Note: Where available, the PDF/Word icon below is provided to view the complete and fully formatted document
Disclaimer: The Parliamentary Library does not warrant or accept liability for the accuracy or usefulness of the transcripts. These are copied directly from the broadcaster's website.
US presidential candidates head abroad -

View in ParlViewView other Segments

US presidential candidates head abroad

The World Today - Wednesday, 2 July , 2008 12:45:00

Reporter: Kim Landers

ELEANOR HALL: In the United States, the two presidential candidates are about to embark on
international trips to bolster their foreign policy credentials.

Republican John McCain is heading to Colombia and Mexico to talk about free trade.

And Democrat Barack Obama is heading to the Middle East.

As Washington correspondent Kim Landers reports.

KIM LANDERS: After a campaign swing through Pennsylvania and Indiana, two states hit hard by the
loss of manufacturing jobs, Republican presidential hopeful John McCain has set off on a three-day
trip to Colombia and Mexico to talk about free trade, which many unions blame for wiping out jobs
in America's industrial heartland.

Later this month, Democratic nominee Barack Obama will also head overseas visiting Israel, Jordan,
Britain, France and Germany and he's also likely to make stops in Iraq and Afghanistan too.

Aaron Miller is a public policy scholar at the Woodrow Wilson International Centre for Scholars and
a former advisor to six secretaries of state on Arab-Israeli negotiations.

AARON MILLER: If in fact the trips are well orchestrated and well planned and avoid whatever mind
fields and serendipity there are, they can be used to demonstrate gravitas, seriousness of purpose,
foreign policy credentials.

KIM LANDERS: For Barack Obama that means making only his second trip to Iraq.

AARON MILLER: I think Obama has to go.

Clearly the key foreign policy challenge for his administration, should he become the president,
will be how to extricate American forces and the American presence out of Iraq in a way that makes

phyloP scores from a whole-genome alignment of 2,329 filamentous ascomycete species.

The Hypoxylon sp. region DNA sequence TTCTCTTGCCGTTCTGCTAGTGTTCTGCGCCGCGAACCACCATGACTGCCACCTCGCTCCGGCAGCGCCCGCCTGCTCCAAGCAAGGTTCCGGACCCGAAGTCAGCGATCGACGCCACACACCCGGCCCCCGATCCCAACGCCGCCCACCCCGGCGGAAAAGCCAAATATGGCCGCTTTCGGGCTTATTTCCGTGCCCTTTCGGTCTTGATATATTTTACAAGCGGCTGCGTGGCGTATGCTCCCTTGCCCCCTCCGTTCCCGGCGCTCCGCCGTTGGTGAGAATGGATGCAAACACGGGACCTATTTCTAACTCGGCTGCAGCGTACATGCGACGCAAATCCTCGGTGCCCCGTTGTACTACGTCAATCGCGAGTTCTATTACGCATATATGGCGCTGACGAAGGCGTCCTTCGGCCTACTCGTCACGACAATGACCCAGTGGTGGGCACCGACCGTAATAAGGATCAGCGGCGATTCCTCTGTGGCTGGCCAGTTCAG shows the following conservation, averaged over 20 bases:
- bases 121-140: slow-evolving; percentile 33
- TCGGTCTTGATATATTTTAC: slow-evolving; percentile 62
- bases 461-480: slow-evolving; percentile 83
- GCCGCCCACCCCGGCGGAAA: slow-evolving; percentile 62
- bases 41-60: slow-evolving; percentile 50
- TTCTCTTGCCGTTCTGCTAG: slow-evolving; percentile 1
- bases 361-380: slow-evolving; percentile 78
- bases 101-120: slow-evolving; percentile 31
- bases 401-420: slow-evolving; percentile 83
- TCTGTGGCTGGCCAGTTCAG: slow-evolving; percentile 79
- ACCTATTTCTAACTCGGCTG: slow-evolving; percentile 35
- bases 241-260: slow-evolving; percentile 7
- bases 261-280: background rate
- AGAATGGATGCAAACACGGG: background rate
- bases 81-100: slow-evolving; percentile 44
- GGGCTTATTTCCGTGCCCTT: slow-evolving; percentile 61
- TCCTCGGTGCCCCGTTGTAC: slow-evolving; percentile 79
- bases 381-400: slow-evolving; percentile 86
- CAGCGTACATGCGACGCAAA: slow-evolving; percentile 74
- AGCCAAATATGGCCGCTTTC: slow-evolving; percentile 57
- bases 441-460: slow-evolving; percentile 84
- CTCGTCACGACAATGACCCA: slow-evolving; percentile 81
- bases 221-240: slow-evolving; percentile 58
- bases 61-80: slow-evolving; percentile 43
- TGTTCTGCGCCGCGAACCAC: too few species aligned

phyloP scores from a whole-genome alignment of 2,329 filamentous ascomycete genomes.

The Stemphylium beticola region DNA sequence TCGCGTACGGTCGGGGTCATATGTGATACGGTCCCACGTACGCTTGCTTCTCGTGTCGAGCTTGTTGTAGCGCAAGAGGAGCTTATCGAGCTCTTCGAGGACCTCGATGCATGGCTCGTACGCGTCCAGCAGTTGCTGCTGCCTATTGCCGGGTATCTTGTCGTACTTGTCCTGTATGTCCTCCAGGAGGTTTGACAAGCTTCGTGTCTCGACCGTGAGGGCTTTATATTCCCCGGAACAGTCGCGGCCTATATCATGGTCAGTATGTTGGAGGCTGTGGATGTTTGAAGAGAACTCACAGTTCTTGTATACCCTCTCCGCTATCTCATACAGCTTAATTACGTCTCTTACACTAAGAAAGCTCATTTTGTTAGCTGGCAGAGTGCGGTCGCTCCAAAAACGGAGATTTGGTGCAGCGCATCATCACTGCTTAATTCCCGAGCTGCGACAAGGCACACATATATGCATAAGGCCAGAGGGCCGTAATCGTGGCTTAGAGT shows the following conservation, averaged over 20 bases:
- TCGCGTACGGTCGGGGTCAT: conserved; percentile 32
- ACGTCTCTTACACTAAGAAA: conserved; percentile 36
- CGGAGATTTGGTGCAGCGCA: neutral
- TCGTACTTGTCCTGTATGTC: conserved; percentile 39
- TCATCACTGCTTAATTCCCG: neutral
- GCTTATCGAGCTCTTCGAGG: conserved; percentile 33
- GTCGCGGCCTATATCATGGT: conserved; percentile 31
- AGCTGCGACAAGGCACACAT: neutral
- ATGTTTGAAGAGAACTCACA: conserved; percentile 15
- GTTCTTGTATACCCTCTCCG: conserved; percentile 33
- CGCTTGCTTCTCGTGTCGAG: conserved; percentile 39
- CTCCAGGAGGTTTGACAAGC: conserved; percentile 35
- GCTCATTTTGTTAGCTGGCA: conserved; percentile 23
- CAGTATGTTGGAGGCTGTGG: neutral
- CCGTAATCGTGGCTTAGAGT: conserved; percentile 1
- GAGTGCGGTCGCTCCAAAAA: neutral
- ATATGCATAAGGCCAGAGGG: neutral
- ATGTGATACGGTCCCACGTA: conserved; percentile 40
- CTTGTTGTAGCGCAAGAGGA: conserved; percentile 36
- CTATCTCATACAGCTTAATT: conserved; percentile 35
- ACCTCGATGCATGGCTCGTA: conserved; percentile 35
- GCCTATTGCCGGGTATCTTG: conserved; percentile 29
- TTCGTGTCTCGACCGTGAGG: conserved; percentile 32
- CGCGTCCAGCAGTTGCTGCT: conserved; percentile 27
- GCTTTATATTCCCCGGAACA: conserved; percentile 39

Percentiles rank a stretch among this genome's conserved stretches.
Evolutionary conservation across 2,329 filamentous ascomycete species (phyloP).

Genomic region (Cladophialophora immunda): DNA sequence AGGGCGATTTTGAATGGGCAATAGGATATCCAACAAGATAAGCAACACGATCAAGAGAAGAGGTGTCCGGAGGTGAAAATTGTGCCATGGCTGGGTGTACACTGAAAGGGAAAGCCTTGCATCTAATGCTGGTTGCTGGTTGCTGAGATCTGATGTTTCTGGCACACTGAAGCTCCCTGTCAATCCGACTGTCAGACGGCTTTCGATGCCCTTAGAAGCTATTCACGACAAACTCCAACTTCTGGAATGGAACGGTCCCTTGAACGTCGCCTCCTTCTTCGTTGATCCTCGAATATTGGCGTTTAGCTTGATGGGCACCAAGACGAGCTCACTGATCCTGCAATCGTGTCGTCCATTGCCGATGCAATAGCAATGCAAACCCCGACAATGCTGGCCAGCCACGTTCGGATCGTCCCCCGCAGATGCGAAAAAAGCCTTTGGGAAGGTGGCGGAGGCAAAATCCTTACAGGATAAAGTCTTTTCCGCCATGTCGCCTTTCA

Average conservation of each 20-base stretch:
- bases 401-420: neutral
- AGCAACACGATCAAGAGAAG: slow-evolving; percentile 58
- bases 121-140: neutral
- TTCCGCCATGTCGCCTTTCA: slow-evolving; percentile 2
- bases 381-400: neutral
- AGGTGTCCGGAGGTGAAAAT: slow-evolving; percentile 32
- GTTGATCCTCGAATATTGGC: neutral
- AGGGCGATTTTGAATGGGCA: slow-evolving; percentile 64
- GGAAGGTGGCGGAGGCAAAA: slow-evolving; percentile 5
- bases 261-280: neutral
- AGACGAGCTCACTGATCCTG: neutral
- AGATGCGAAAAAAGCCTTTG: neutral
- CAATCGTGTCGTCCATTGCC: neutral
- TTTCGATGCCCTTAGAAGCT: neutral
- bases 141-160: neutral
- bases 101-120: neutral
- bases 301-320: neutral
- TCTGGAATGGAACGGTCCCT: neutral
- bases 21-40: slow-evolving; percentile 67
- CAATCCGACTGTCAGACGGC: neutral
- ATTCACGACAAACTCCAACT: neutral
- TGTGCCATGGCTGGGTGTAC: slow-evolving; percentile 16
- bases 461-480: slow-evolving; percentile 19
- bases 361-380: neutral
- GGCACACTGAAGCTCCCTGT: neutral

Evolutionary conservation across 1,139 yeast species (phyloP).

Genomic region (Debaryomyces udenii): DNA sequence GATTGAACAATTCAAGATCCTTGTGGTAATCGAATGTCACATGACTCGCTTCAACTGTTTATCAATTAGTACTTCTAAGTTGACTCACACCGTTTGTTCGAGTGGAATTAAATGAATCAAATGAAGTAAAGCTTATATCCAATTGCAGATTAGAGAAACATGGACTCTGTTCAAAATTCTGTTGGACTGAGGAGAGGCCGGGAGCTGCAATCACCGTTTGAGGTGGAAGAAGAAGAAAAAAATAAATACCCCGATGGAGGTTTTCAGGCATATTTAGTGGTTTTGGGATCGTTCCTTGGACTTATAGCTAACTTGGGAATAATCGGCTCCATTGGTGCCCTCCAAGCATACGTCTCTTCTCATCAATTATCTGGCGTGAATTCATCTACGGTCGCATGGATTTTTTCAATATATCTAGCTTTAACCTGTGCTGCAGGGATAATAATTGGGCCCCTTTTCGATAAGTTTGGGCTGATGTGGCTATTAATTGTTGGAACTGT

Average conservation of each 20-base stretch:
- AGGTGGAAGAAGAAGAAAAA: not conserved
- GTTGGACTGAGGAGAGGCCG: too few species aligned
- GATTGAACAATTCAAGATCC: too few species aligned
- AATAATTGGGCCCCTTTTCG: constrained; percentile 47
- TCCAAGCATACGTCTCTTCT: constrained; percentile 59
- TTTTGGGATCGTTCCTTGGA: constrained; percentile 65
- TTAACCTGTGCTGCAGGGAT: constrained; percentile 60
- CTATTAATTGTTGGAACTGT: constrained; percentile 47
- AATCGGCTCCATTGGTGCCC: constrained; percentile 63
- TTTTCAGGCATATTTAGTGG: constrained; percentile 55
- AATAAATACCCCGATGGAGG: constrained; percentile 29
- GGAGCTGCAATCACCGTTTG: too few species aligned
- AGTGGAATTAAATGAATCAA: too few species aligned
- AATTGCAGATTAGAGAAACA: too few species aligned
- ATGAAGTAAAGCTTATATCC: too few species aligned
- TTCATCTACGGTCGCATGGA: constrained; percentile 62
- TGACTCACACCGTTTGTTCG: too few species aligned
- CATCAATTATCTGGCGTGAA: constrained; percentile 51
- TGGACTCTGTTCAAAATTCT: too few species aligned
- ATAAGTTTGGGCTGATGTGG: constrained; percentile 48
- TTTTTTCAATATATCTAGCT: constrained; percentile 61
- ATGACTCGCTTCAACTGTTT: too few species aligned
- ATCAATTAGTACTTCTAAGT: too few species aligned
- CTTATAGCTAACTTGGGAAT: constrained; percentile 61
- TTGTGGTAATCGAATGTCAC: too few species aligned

sense for American and Iraqi interests.

KIM LANDERS: Do you think Barack Obama may face a situation where he's going to have to change his
plan for withdrawing American troops from Iraq?

I mean at the moment he talks about withdrawing one combat brigade per month. Do you think that he
may be faced with a situation where he can't live up to that promise?

AARON MILLER: I do. And McCain will be faced with a similar situation. He will not be able to live
up to the promise of creating victory. Obama is pushing quick and expeditious withdrawal according
to an orderly timetable and McCain is pushing the victory.

It seems to me neither of these courses of action suit the reality on the ground or presumably the
circumstances in which they will find themselves. A middle course is going to have to be sought,
and both, it seems to me, will have to course correct.

KIM LANDERS: Dr Michael Fullilove is a foreign policy analyst from the Lowy Institute in Sydney
who's based this year at the Brookings Institution in Washington.

He says the presidential candidates are taking overseas trips for different reasons. John McCain to
try to show his strengths and Barack Obama to cover his weaknesses.

MICHAEL FULLILOVE: My own expectation is that Obama is likely to win the battle of the trips. And
the reason I say that is this, I think for McCain the expectations are higher. When he makes a
mistake as he did in the Middle East in March, when he confused Sunnis and Shiites for example,
people mark him down because he is the national security candidate and they don't expect him to
make those kind of mistakes.

I think Obama is coming from a lower base when it comes to international issues. He didn't serve in
the US military; he wasn't a war hero; he hasn't had a quarter of a century in Congress.

So for him I think there's more to gain, because images of Obama outside 10 Downing Street or the
Elysee Palace change people's perceptions of him in a way that they can't, I think, for McCain.

It gets more Americans comfortable with the idea of a president Obama.

KIM LANDERS: How important do you think foreign policy is going to be in this election, given that
many Americans, at the moment at least, seem preoccupied with skyrocketing petrol prices, higher
food prices?

MICHAEL FULLILOVE: The elapsing of time since 9/11, the fact that the surge has had some successes
in Iraq has reduced the salience of national security as an issue and therefore it's more of a
normal peace time election if you like.

I think which is what opened the opportunity for someone like Obama to come through the middle. But
having said that, I think national security and foreign policy is still a box that every successful
candidate has to tick.

KIM LANDERS: For these two White House hopefuls, their foreign policy resumes will have at least
been topped up by the end of all the travel.

This is Kim Landers in Washington for The World Today.